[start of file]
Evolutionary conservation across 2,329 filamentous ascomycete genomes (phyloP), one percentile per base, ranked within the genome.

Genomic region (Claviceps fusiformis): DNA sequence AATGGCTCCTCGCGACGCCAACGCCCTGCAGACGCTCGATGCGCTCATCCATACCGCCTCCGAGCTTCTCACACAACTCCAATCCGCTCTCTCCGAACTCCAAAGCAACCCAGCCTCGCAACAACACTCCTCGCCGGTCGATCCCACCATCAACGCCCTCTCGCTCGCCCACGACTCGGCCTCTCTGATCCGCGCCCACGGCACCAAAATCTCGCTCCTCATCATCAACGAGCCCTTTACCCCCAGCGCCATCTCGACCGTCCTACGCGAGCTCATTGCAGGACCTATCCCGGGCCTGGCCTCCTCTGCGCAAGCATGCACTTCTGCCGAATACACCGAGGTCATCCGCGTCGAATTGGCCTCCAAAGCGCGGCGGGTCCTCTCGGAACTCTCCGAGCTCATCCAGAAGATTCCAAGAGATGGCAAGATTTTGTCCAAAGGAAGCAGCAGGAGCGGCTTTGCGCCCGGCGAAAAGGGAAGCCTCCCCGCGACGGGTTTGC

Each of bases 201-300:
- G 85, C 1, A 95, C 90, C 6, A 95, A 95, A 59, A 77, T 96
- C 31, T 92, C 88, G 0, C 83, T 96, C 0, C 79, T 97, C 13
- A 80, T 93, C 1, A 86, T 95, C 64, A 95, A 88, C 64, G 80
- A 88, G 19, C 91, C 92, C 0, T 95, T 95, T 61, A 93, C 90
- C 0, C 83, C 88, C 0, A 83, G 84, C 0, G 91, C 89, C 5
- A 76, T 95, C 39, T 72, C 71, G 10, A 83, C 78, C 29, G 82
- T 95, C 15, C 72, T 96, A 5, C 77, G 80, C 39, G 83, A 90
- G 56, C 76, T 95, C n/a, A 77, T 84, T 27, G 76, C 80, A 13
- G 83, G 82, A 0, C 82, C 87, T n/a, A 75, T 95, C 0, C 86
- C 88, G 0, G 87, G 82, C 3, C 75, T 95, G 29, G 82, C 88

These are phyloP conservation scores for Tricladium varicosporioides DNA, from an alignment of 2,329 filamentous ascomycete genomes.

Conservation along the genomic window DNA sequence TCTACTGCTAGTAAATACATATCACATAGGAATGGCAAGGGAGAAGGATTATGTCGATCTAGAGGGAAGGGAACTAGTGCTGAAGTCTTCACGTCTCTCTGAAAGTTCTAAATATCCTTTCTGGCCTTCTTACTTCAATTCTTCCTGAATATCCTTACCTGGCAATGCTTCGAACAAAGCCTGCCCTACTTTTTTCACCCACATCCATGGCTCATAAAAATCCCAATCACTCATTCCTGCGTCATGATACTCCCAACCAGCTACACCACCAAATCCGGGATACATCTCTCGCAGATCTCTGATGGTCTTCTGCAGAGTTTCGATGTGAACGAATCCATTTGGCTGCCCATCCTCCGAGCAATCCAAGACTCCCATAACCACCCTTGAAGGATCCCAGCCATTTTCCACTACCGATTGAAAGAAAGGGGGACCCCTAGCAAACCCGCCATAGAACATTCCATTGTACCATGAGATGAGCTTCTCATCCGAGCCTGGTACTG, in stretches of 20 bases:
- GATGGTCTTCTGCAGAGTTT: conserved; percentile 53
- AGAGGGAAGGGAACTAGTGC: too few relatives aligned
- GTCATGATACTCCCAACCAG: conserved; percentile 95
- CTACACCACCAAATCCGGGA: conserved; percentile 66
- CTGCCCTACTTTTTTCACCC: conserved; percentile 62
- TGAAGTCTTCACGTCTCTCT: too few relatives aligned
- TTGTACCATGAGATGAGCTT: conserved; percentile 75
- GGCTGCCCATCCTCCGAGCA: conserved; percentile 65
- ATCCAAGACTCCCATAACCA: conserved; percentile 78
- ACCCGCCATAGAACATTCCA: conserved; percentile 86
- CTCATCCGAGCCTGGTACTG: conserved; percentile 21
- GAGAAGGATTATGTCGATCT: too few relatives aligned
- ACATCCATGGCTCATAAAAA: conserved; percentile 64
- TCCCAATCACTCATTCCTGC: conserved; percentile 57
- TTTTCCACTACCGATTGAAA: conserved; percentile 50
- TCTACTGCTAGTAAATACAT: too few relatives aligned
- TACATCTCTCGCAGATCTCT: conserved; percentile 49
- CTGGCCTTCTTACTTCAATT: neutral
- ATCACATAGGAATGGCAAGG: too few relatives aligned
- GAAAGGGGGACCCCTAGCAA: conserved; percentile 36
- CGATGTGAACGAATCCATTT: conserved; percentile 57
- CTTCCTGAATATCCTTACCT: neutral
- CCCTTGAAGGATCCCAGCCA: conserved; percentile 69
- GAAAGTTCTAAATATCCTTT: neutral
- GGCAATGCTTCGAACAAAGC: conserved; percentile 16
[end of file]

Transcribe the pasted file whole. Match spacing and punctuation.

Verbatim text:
Evolutionary conservation across 2,329 filamentous ascomycete genomes (phyloP), one percentile per base, ranked within the genome.

Genomic region (Claviceps fusiformis): DNA sequence AATGGCTCCTCGCGACGCCAACGCCCTGCAGACGCTCGATGCGCTCATCCATACCGCCTCCGAGCTTCTCACACAACTCCAATCCGCTCTCTCCGAACTCCAAAGCAACCCAGCCTCGCAACAACACTCCTCGCCGGTCGATCCCACCATCAACGCCCTCTCGCTCGCCCACGACTCGGCCTCTCTGATCCGCGCCCACGGCACCAAAATCTCGCTCCTCATCATCAACGAGCCCTTTACCCCCAGCGCCATCTCGACCGTCCTACGCGAGCTCATTGCAGGACCTATCCCGGGCCTGGCCTCCTCTGCGCAAGCATGCACTTCTGCCGAATACACCGAGGTCATCCGCGTCGAATTGGCCTCCAAAGCGCGGCGGGTCCTCTCGGAACTCTCCGAGCTCATCCAGAAGATTCCAAGAGATGGCAAGATTTTGTCCAAAGGAAGCAGCAGGAGCGGCTTTGCGCCCGGCGAAAAGGGAAGCCTCCCCGCGACGGGTTTGC

Each of bases 201-300:
- G 85, C 1, A 95, C 90, C 6, A 95, A 95, A 59, A 77, T 96
- C 31, T 92, C 88, G 0, C 83, T 96, C 0, C 79, T 97, C 13
- A 80, T 93, C 1, A 86, T 95, C 64, A 95, A 88, C 64, G 80
- A 88, G 19, C 91, C 92, C 0, T 95, T 95, T 61, A 93, C 90
- C 0, C 83, C 88, C 0, A 83, G 84, C 0, G 91, C 89, C 5
- A 76, T 95, C 39, T 72, C 71, G 10, A 83, C 78, C 29, G 82
- T 95, C 15, C 72, T 96, A 5, C 77, G 80, C 39, G 83, A 90
- G 56, C 76, T 95, C n/a, A 77, T 84, T 27, G 76, C 80, A 13
- G 83, G 82, A 0, C 82, C 87, T n/a, A 75, T 95, C 0, C 86
- C 88, G 0, G 87, G 82, C 3, C 75, T 95, G 29, G 82, C 88

These are phyloP conservation scores for Tricladium varicosporioides DNA, from an alignment of 2,329 filamentous ascomycete genomes.

Conservation along the genomic window DNA sequence TCTACTGCTAGTAAATACATATCACATAGGAATGGCAAGGGAGAAGGATTATGTCGATCTAGAGGGAAGGGAACTAGTGCTGAAGTCTTCACGTCTCTCTGAAAGTTCTAAATATCCTTTCTGGCCTTCTTACTTCAATTCTTCCTGAATATCCTTACCTGGCAATGCTTCGAACAAAGCCTGCCCTACTTTTTTCACCCACATCCATGGCTCATAAAAATCCCAATCACTCATTCCTGCGTCATGATACTCCCAACCAGCTACACCACCAAATCCGGGATACATCTCTCGCAGATCTCTGATGGTCTTCTGCAGAGTTTCGATGTGAACGAATCCATTTGGCTGCCCATCCTCCGAGCAATCCAAGACTCCCATAACCACCCTTGAAGGATCCCAGCCATTTTCCACTACCGATTGAAAGAAAGGGGGACCCCTAGCAAACCCGCCATAGAACATTCCATTGTACCATGAGATGAGCTTCTCATCCGAGCCTGGTACTG, in stretches of 20 bases:
- GATGGTCTTCTGCAGAGTTT: conserved; percentile 53
- AGAGGGAAGGGAACTAGTGC: too few relatives aligned
- GTCATGATACTCCCAACCAG: conserved; percentile 95
- CTACACCACCAAATCCGGGA: conserved; percentile 66
- CTGCCCTACTTTTTTCACCC: conserved; percentile 62
- TGAAGTCTTCACGTCTCTCT: too few relatives aligned
- TTGTACCATGAGATGAGCTT: conserved; percentile 75
- GGCTGCCCATCCTCCGAGCA: conserved; percentile 65
- ATCCAAGACTCCCATAACCA: conserved; percentile 78
- ACCCGCCATAGAACATTCCA: conserved; percentile 86
- CTCATCCGAGCCTGGTACTG: conserved; percentile 21
- GAGAAGGATTATGTCGATCT: too few relatives aligned
- ACATCCATGGCTCATAAAAA: conserved; percentile 64
- TCCCAATCACTCATTCCTGC: conserved; percentile 57
- TTTTCCACTACCGATTGAAA: conserved; percentile 50
- TCTACTGCTAGTAAATACAT: too few relatives aligned
- TACATCTCTCGCAGATCTCT: conserved; percentile 49
- CTGGCCTTCTTACTTCAATT: neutral
- ATCACATAGGAATGGCAAGG: too few relatives aligned
- GAAAGGGGGACCCCTAGCAA: conserved; percentile 36
- CGATGTGAACGAATCCATTT: conserved; percentile 57
- CTTCCTGAATATCCTTACCT: neutral
- CCCTTGAAGGATCCCAGCCA: conserved; percentile 69
- GAAAGTTCTAAATATCCTTT: neutral
- GGCAATGCTTCGAACAAAGC: conserved; percentile 16